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10.11.2013 Libya

Libya PM warns foreign forces may act to halt chaos

Libyan Prime Minister Ali Zeidan speaks during a press conference in Tripoli on October 30, 2013.  By Mahmud Turkia (AFP/File)
LISTEN NOV 10, 2013
Libyan Prime Minister Ali Zeidan speaks during a press conference in Tripoli on October 30, 2013. By Mahmud Turkia (AFP/File)

Tripoli (AFP) - Prime Minister Ali Zeidan warned Libyans of the possibility of foreign powers intervening unless the country's current chaos ends, in an appeal Sunday aimed at rallying his campaign against militias.

"The international community cannot tolerate a state in the middle of the Mediterranean that is a source of violence, terrorism and murder," said Zeidan.

Citing the example of Iraq, he warned against "the intervention of foreign occupation forces" in Libya.

Zeidan said his country was still subject to a resolution under Chapter VII of the UN Charter that allows the international community to intervene to protect civilians.

Libya's government has struggled to assert its authority as militias of ex-rebels have carved their own fiefdoms in a country flooded with weapons looted from the arsenal of the ousted regime of Moamer Kadhafi.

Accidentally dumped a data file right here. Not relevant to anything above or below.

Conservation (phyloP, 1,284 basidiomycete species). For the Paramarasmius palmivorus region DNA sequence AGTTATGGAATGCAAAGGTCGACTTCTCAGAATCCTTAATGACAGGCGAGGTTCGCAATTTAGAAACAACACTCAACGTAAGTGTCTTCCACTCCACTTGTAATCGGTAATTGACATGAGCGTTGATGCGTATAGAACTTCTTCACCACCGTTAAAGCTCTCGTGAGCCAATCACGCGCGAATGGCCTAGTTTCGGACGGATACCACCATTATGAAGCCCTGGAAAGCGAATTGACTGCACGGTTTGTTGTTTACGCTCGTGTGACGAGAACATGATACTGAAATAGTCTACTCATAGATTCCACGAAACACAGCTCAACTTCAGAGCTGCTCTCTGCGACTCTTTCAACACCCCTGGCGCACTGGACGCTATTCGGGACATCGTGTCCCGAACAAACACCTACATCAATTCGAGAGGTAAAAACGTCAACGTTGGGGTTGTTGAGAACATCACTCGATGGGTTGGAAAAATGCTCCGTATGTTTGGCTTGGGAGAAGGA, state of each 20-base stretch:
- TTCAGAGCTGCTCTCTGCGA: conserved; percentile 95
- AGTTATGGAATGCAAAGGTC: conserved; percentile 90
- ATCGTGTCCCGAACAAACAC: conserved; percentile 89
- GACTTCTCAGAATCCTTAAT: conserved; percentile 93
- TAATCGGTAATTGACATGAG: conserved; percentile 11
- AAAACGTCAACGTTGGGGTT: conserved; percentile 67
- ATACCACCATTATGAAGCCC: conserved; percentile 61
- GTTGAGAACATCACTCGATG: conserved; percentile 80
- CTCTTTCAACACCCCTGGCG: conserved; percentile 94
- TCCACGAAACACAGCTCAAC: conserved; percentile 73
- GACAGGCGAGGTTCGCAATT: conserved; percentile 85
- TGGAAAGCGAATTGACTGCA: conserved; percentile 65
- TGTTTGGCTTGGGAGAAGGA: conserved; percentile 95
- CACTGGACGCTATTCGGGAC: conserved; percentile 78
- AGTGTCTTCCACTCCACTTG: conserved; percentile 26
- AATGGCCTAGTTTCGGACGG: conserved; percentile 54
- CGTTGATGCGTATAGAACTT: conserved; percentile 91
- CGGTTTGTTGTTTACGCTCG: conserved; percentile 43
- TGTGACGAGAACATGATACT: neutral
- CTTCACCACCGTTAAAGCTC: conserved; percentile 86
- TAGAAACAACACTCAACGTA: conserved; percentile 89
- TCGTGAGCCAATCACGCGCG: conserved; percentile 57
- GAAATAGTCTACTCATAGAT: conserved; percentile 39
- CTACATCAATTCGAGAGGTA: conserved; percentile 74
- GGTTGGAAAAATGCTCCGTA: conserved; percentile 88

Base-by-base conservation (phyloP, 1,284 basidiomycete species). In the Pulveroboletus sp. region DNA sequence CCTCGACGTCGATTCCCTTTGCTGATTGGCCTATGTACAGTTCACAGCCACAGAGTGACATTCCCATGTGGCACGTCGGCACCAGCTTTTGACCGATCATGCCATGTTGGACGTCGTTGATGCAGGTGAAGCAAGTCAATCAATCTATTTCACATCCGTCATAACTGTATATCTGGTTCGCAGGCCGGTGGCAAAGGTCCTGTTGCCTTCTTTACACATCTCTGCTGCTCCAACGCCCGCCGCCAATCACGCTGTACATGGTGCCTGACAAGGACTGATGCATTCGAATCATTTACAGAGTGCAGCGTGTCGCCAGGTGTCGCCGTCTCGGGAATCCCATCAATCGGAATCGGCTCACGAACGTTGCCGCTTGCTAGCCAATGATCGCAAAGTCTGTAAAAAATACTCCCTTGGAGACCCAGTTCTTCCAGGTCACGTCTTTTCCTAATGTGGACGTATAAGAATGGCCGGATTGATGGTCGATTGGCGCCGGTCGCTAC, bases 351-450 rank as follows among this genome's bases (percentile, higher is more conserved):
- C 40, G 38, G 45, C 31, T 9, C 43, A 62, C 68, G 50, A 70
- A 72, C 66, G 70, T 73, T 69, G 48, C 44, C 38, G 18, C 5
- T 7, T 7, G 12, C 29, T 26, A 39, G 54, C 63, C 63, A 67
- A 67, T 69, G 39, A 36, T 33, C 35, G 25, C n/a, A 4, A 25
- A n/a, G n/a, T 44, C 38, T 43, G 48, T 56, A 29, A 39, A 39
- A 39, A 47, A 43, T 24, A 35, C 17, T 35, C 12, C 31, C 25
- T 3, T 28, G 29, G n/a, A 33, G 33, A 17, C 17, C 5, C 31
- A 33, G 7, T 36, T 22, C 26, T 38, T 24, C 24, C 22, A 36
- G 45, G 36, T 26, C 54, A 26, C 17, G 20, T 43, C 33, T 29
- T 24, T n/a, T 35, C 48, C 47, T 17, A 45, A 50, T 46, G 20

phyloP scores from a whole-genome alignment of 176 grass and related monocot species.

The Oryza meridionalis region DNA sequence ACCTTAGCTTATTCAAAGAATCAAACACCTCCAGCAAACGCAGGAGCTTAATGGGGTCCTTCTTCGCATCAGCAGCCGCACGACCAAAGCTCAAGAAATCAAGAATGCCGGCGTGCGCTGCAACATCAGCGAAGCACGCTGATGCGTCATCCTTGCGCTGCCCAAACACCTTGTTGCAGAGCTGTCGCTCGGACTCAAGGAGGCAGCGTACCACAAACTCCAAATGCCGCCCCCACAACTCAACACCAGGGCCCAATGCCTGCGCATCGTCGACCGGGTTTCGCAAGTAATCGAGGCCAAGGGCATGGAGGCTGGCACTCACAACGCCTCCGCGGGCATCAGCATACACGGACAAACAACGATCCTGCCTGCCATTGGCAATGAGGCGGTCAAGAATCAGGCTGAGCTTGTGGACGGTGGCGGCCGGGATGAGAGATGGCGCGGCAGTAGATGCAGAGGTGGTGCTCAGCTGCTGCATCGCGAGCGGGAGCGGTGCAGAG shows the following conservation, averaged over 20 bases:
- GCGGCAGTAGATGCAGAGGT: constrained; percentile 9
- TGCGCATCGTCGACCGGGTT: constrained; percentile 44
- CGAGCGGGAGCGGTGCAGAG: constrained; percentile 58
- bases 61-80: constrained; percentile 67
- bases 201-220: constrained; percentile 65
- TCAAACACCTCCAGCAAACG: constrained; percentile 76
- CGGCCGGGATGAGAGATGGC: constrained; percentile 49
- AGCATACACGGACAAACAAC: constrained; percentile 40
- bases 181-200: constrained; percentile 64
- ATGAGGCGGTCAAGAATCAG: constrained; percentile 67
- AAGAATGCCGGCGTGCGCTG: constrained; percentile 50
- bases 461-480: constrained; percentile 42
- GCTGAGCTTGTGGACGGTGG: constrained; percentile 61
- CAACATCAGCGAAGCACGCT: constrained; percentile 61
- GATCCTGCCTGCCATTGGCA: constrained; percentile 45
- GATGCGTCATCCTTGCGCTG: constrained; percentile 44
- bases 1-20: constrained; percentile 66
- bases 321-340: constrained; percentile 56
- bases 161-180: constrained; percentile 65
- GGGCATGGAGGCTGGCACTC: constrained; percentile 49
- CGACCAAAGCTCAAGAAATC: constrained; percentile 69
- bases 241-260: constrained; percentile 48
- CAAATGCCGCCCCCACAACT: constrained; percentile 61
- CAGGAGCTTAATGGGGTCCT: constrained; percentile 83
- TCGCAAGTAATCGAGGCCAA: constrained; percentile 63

Speaking at a news conference, Zeidan called on Libyans to rebel against the armed militias.

"The people must take to the streets ... and support the building up of the army and police," said the prime minister.

His calls for support from the public illustrate the inability of the authorities to deal with the militias.

"The state has not been built yet ... we need time," Zeidan said, adding that measures had been taken to accelerate the training of professional security forces.

His remarks came after a string of deadly attacks in Tripoli and eastern Libya during the past week, in the latest sign of growing lawlessness that has plagued the country since Kadhafi's ouster.

Rebels who overthrew Kadhafi were hailed as heroes for bringing an end to more than four decades of dictatorship.

But many have rejected government demands to turn in their weapons or join the national security forces, posing a constant threat to stability. In October, a militia group briefly kidnapped Zeidan from his hotel in Tripoli.

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